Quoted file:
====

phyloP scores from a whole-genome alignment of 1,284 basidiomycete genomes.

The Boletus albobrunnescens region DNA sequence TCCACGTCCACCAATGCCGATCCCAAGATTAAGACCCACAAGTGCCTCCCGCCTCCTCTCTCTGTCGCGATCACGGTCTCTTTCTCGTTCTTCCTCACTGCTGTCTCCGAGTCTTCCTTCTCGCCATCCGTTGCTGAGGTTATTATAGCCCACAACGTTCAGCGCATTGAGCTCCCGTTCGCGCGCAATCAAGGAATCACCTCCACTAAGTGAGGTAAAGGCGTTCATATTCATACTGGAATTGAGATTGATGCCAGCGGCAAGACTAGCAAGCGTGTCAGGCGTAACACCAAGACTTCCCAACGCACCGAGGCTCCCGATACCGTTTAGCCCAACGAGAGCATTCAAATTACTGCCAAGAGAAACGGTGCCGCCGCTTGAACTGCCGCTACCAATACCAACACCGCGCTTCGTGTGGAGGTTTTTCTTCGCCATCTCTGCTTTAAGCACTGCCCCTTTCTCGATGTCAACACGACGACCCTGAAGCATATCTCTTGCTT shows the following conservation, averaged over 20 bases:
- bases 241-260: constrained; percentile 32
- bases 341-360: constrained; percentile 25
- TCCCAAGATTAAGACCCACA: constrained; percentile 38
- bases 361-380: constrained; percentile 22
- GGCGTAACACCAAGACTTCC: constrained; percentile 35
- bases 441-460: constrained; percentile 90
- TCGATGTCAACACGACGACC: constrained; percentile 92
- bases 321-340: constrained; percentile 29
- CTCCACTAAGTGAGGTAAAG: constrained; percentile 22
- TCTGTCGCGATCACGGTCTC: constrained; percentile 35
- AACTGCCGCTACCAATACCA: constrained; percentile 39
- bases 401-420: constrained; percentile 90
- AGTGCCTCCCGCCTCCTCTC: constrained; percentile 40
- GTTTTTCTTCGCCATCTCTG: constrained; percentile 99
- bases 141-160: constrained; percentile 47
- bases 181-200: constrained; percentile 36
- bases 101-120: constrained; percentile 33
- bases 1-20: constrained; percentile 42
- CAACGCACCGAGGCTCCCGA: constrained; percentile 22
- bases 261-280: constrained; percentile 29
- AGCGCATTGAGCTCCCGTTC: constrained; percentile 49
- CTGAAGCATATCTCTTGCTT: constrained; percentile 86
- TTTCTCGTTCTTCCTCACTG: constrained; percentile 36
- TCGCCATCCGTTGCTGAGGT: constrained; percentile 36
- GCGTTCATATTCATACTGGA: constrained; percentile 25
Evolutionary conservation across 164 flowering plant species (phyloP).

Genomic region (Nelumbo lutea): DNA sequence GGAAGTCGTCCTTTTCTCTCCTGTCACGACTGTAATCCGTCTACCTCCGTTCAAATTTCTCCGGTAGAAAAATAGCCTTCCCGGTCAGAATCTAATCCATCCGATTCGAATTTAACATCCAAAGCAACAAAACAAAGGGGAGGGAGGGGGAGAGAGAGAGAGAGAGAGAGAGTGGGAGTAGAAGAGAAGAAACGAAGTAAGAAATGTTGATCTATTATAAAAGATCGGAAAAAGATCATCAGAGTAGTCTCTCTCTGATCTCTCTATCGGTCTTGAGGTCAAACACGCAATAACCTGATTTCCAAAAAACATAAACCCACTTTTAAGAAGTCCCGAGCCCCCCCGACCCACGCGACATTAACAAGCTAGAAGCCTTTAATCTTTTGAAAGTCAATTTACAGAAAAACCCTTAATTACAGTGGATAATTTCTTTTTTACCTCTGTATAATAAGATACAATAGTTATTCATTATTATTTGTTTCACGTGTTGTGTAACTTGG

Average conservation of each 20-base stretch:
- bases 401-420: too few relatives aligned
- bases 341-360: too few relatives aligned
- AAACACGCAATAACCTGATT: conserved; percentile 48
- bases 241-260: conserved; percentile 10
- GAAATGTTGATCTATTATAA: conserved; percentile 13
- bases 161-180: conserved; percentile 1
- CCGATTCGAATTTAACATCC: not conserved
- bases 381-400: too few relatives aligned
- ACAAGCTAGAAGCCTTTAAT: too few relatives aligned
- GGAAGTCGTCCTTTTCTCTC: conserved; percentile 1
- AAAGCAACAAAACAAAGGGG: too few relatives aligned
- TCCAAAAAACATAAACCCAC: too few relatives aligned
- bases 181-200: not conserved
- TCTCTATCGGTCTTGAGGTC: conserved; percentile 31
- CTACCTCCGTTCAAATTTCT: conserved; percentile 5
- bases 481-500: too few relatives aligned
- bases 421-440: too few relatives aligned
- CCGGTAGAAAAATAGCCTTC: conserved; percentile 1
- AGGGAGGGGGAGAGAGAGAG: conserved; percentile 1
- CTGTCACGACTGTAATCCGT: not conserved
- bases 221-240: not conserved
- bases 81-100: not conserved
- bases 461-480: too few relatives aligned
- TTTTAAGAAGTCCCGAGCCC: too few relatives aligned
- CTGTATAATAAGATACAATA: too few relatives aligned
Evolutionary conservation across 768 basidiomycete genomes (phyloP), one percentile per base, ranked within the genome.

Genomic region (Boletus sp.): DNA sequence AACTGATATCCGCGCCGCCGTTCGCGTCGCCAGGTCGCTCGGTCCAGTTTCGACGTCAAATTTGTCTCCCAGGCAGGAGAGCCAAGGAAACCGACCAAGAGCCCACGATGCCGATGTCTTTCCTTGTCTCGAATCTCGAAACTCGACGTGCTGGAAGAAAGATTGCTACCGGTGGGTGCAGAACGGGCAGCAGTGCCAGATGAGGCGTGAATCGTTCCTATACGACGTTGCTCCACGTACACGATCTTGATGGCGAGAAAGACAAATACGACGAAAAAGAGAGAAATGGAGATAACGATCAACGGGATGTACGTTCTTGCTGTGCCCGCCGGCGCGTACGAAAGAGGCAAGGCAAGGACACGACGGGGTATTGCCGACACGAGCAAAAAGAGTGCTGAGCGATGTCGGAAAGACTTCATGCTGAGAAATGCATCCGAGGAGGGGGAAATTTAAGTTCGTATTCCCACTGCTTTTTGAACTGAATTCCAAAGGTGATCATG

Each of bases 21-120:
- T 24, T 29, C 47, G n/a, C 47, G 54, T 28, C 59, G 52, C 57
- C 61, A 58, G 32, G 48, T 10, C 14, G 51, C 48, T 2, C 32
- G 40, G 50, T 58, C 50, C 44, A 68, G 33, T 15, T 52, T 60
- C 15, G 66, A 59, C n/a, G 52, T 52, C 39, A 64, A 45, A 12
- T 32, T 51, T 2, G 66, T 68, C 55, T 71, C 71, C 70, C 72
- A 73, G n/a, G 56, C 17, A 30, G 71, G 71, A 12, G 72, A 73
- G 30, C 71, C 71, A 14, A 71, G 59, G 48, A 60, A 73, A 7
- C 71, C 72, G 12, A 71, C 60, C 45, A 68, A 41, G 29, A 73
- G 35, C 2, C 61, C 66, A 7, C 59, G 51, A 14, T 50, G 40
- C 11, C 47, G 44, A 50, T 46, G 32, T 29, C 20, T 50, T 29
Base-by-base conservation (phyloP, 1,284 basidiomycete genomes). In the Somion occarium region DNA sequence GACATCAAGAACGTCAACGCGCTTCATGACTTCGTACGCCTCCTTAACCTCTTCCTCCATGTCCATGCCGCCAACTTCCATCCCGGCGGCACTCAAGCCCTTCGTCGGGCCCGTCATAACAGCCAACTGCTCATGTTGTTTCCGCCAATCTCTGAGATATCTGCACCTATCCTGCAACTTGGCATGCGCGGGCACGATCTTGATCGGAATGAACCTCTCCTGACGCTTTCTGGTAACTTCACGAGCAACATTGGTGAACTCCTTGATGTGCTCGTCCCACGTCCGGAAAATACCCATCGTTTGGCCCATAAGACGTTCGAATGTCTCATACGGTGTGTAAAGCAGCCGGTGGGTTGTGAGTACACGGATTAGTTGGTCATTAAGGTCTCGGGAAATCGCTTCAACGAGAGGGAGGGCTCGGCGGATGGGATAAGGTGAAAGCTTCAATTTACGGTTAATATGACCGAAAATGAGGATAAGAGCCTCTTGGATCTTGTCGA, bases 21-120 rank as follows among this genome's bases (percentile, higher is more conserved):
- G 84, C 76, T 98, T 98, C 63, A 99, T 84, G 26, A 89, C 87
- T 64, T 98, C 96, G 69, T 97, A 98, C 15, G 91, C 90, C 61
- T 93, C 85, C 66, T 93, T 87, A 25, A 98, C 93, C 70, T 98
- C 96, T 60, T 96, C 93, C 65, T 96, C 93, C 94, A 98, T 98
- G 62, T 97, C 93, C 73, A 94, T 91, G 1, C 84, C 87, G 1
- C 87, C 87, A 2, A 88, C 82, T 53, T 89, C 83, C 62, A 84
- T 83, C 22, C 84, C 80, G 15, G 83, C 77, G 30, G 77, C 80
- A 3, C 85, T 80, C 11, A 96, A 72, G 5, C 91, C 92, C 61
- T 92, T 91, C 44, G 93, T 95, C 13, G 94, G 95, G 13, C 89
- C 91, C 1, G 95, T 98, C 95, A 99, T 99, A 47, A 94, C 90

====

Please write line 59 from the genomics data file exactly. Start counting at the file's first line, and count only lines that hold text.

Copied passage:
- T 24, T 29, C 47, G n/a, C 47, G 54, T 28, C 59, G 52, C 57